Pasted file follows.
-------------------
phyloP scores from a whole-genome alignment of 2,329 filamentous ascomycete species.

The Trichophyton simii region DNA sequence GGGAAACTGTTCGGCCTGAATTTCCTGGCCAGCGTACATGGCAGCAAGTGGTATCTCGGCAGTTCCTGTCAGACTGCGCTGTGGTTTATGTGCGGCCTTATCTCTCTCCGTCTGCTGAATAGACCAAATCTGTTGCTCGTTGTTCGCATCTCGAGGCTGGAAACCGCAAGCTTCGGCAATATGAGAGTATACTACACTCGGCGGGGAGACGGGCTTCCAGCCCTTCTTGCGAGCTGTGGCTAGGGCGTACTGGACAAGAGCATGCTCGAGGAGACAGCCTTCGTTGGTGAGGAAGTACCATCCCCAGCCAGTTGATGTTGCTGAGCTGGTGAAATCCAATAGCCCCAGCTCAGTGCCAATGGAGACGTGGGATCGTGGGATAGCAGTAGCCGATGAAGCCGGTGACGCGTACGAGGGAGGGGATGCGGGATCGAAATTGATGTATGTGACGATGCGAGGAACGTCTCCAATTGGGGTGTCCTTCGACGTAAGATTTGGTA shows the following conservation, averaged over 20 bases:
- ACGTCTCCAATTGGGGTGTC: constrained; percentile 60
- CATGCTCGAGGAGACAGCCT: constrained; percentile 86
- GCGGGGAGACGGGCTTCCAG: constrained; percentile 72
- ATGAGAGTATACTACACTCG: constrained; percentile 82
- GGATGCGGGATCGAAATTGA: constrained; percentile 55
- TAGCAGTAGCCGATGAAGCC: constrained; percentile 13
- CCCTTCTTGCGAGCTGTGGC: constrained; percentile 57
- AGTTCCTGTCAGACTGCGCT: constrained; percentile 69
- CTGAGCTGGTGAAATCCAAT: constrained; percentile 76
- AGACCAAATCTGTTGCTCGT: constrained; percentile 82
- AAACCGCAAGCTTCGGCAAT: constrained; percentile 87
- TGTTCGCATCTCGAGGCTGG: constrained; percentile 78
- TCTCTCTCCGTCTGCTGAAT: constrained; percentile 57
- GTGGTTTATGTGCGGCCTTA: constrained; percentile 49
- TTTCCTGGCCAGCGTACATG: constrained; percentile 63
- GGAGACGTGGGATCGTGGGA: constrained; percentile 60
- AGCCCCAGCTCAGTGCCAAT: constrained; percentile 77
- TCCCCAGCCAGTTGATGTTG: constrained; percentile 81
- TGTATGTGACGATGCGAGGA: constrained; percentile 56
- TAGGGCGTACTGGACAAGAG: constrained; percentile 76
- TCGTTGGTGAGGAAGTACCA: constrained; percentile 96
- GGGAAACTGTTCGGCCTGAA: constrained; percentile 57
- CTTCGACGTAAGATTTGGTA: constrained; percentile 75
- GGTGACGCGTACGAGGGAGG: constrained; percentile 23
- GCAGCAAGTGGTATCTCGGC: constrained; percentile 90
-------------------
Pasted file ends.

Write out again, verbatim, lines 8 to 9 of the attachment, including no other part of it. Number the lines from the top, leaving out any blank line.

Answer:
- TAGCAGTAGCCGATGAAGCC: constrained; percentile 13
- CCCTTCTTGCGAGCTGTGGC: constrained; percentile 57